2

I found a similar question here, but it does not seem to be identical, and none of the answers provide the output that I want. I have an array, for which I want to find how many elements it contains by accessing it using dynamically generated name.

declare -a array0=(2 4 2 5)  # contains 4 values
indx=0
Name="array$indx"            # create a name reference => array0

# I know how to obtain an indexed value by INDIRECT reference:
val0=${!Name[0]}
# I also know how to get array length using DIRECT name
len=${#array0[@]}

What I need is find the number of elements of the array0 by referencing it using variable Name

len=${#!Name[@]}             # the syntax is incorrect

Any suggestions for implementation?

EDIT:
I was wrong about being able to access the array entries using this:

val0=${!Name[0]}

It only works for indx=0, so if I wanted to get other entries from the array, it simply returns an empty string:

val4=${!Name[4]}          #does not work

or

i=4
val4=${!Name[$i]}         # does not work
2

You can use eval explicitly, but don't overuse it:

eval "len=\${#$Name[@]}"
  • Thank you - this works. Let's see if there are other ways to do it – Nazar May 31 '17 at 20:39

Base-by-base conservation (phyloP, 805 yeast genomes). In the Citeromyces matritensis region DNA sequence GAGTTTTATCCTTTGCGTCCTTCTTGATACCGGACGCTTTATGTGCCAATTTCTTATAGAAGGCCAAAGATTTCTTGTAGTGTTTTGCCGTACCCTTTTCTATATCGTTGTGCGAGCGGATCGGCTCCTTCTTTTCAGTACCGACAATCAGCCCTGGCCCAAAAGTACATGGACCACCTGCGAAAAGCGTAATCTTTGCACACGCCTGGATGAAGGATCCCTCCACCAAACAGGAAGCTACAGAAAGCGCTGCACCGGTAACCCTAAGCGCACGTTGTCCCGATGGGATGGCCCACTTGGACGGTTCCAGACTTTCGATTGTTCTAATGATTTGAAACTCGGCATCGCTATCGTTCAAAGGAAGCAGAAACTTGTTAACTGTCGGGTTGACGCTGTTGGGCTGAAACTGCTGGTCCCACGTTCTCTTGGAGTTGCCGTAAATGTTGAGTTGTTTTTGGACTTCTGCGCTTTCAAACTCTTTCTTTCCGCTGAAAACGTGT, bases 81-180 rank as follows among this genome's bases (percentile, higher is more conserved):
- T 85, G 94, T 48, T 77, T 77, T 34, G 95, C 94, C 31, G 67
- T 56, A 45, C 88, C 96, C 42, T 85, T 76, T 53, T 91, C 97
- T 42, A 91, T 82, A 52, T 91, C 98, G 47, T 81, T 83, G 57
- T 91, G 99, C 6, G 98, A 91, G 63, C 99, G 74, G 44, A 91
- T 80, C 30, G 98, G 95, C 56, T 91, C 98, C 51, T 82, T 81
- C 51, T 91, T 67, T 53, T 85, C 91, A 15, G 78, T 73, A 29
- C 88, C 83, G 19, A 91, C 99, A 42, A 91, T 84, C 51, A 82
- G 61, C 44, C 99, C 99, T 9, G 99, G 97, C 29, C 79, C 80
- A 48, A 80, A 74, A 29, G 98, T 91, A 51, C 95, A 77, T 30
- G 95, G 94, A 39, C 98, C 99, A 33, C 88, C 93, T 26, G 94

• No sure about the consequences of overusing "eval", but it seems to be working very well for finding the number of elements in the referenced array, as well as reading the specific element from array using eval elem=\${$Name[$i]} – Nazar Jun 1 '17 at 20:08
4

With bash-4.3 or above, you can use namerefs:

a0=(a b c)
i=0
typeset -n Name="a$i"
echo "${#Name[@]}"

or you can always use eval. In any case, don't be fooled into thinking using bash namerefs is safer than eval. Like for eval, you still need to make sure the content of $Name is a valid shell variable name. Values like x[`evil-command>&2`0] would still cause that evil-command to be executed when you expand $Name or ${#Name}. Same applies to ${!var}.

With ksh93, you could use multi-dimensional arrays instead:

a[0]=(a b c)
i=0
echo "${#a[i][@]}"

zsh has more consistent ways to combine its expansion operators:

a0=(a b c)
i=0
name=a$i
echo ${(P)#name}

(P for indirect parameter expansion).

  • Almost there. Could you, please, see my edit? – Nazar Jun 1 '17 at 19:40
  • I cannot do "typeset", because I need variable Name to contain the string of the original array, i.e. "array0" – Nazar Jun 1 '17 at 19:52
  • @Naz, then you can use Name=a$i; typeset -n ref="$Name"; echo "${#ref[@]}" or use eval or the other alternatives. – Stéphane Chazelas Jun 1 '17 at 19:57

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